In the Mexican capital, national unions will march with international and North American trade unionists on 19 February and further actions are planned throughout the country during the week.
During the Days of Action IndustriALL affiliated trade unions, together with transport workers and others, will revisit the Mexican Ambassador to their country and push for action on:
- The outstanding ILO complaint no. 2694 on Protection Contracts
- Pasta de Conchos justice
- Rejecting the recent regressive labour law reforms
One of the current key conflicts involving democratic trade unions in Mexico is at the Finnish-based auto parts multinational PKC in Ciudad Acuña, where eleven members of the national Mexican mining union Los Mineros Section 307 ended a six-day hunger strike on 14 January protesting the severe union-busting campaign against them.
The hunger strike was called off once Los Mineros achieved a new round of workplace voting to be held at PKC-Arneses next month. This follows an 18 October election marred by intimidation and threats from management leading to a tight defeat for Los Mineros to yellow union CTM. It is clear that the workplace would elect Los Mineros in a free and democratic election.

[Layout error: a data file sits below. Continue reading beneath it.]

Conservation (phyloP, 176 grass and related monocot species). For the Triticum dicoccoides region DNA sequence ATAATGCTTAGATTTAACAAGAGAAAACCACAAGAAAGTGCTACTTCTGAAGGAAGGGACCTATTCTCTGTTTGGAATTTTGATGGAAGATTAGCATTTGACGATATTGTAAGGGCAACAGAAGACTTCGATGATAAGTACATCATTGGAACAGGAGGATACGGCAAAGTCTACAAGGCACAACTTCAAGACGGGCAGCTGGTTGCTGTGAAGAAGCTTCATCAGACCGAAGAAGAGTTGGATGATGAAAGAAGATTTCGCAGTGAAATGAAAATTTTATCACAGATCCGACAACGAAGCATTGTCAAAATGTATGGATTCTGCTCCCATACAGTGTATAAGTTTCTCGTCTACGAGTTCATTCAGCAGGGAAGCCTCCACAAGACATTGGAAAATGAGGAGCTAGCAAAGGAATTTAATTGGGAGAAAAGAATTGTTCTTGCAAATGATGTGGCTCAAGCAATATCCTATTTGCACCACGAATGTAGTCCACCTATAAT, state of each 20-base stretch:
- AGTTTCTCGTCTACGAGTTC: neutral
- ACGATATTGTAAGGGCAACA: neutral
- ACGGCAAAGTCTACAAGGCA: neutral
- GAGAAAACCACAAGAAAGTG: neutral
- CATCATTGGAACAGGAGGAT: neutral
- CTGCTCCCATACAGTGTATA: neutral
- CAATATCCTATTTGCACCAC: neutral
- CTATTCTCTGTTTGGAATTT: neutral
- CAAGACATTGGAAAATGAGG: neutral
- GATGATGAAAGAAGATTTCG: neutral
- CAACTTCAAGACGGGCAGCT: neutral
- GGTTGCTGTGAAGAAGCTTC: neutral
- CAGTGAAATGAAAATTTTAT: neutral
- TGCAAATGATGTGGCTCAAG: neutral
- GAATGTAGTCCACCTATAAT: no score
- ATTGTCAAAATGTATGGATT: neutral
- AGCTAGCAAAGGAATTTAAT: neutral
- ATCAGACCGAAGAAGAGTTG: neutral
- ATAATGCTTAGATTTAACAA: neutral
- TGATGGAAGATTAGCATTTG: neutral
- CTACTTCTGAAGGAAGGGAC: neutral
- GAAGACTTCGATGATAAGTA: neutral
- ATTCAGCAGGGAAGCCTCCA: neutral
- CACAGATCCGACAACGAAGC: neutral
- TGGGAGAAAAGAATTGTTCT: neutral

The hunger strikers were illegally dismissed between 14-20 December 2012, when PKC-Arneses management forced 122 workers involved in organizing the workplace to resign. These 122 workers must now be reinstated.
The new workplace representation election date will be fixed at a meeting on 31 January. International solidarity is now focussing on ensuring there is no repeat of the repression conducted before the October election by management, with full complicity of the local authorities and paid thugs. The company also financed a massive media campaign through local TV, radio and press in the lead-up to the October election discrediting the Mineros union.
The group of workers have struggled for four years to organize and officially form Section 307 of Los Mineros. The list of daily violations of workers’ rights at PKC-Arneses indicates what the management fear from a democratic representative trade union at the factory. Under the watch of the yellow CTM union management has got away with paying poverty wages of less than 100 Mexican pesos a day (6 Euros), running illegally long work shifts of 10 hours a day with 5 minutes break, and abuses of the workers’ leave and other benefits.